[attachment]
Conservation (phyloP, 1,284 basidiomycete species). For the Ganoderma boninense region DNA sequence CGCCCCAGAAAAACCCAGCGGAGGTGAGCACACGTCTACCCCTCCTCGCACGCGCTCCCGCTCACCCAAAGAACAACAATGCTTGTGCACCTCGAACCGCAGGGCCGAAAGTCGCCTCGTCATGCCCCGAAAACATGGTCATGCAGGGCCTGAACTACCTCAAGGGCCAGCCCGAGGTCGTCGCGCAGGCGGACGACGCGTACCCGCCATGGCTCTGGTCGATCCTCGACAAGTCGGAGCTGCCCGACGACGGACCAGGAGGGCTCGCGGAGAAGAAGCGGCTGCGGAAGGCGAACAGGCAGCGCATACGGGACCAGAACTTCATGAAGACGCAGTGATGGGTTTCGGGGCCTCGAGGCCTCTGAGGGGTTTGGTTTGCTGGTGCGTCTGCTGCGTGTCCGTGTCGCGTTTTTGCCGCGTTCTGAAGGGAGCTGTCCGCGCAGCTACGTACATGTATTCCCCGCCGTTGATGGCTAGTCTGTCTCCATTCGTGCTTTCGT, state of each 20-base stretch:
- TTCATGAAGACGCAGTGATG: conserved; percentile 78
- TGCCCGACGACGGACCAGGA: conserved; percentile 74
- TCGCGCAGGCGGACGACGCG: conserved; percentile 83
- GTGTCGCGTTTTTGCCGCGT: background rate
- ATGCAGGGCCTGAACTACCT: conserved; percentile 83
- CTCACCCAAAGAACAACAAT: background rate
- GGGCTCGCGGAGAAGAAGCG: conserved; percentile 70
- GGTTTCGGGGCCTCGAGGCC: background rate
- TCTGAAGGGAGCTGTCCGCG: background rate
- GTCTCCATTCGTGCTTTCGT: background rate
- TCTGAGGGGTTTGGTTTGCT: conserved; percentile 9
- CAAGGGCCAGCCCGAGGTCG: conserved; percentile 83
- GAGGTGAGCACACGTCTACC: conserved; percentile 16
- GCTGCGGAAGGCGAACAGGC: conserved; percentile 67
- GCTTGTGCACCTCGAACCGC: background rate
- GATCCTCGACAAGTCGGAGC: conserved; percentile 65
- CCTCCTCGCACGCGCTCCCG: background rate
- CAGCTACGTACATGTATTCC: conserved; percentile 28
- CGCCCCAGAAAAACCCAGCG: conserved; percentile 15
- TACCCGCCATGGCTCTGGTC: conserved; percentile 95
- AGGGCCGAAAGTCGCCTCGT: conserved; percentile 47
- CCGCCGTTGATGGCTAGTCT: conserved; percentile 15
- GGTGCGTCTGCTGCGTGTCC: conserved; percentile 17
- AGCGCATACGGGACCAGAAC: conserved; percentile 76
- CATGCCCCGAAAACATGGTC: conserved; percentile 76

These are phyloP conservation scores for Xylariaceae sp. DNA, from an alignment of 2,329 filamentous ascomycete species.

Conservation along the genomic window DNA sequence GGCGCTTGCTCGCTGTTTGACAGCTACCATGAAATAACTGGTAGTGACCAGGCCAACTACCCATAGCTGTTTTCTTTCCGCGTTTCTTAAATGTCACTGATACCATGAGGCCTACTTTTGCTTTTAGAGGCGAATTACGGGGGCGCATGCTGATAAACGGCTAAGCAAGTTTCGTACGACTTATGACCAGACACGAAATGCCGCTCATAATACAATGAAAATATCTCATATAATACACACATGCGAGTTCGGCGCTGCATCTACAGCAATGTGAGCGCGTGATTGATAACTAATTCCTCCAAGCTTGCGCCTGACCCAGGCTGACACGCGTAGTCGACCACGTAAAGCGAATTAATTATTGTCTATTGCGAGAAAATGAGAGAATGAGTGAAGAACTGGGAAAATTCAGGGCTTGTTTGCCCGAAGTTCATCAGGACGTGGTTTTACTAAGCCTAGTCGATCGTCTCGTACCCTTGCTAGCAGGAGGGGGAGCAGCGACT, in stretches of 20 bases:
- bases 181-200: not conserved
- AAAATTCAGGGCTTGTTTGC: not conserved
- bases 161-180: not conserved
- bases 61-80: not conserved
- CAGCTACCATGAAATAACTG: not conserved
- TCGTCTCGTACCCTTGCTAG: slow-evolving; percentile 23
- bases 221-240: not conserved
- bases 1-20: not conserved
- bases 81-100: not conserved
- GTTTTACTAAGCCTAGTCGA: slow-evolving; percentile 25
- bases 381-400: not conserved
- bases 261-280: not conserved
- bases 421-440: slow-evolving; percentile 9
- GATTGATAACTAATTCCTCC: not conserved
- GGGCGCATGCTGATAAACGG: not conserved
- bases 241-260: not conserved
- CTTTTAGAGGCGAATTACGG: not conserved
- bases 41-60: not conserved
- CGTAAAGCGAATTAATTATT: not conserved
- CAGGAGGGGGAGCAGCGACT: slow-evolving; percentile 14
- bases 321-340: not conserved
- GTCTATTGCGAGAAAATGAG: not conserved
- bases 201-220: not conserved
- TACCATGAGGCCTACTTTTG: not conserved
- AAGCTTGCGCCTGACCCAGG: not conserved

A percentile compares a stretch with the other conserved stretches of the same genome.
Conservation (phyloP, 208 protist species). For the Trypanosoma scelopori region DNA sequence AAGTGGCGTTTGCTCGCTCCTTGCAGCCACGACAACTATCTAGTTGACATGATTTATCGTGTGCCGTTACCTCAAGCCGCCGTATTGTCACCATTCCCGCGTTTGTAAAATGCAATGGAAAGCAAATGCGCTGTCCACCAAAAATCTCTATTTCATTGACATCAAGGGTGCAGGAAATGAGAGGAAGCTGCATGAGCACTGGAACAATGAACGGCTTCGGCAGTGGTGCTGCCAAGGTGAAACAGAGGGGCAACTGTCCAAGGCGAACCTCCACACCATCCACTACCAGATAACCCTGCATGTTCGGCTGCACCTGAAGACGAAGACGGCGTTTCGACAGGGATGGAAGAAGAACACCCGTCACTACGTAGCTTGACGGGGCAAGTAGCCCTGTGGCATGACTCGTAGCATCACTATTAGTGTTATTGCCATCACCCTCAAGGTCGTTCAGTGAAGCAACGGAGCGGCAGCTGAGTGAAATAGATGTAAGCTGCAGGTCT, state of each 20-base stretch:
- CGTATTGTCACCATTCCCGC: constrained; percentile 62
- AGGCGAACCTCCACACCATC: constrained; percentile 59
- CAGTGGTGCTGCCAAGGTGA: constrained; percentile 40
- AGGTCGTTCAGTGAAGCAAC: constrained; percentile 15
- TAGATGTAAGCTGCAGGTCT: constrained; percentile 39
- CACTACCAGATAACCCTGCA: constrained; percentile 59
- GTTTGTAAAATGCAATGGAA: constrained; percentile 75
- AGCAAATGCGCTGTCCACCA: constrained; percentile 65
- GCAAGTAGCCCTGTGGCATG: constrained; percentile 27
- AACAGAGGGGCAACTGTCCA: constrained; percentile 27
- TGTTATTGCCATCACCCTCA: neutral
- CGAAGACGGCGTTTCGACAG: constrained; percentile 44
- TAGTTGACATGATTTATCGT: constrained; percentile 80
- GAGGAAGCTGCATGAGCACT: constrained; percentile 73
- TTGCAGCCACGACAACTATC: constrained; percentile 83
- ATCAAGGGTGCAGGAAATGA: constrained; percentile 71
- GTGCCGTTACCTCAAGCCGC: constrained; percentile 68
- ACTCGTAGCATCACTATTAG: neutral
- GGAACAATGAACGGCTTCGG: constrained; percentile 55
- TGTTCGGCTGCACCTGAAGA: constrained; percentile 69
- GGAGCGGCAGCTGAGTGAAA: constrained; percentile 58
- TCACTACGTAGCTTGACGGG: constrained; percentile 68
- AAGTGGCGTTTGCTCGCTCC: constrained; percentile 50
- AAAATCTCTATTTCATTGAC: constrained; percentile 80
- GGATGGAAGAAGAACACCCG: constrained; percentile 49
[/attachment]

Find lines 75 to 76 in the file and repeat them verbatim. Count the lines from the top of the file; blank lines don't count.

- TGTTCGGCTGCACCTGAAGA: constrained; percentile 69
- GGAGCGGCAGCTGAGTGAAA: constrained; percentile 58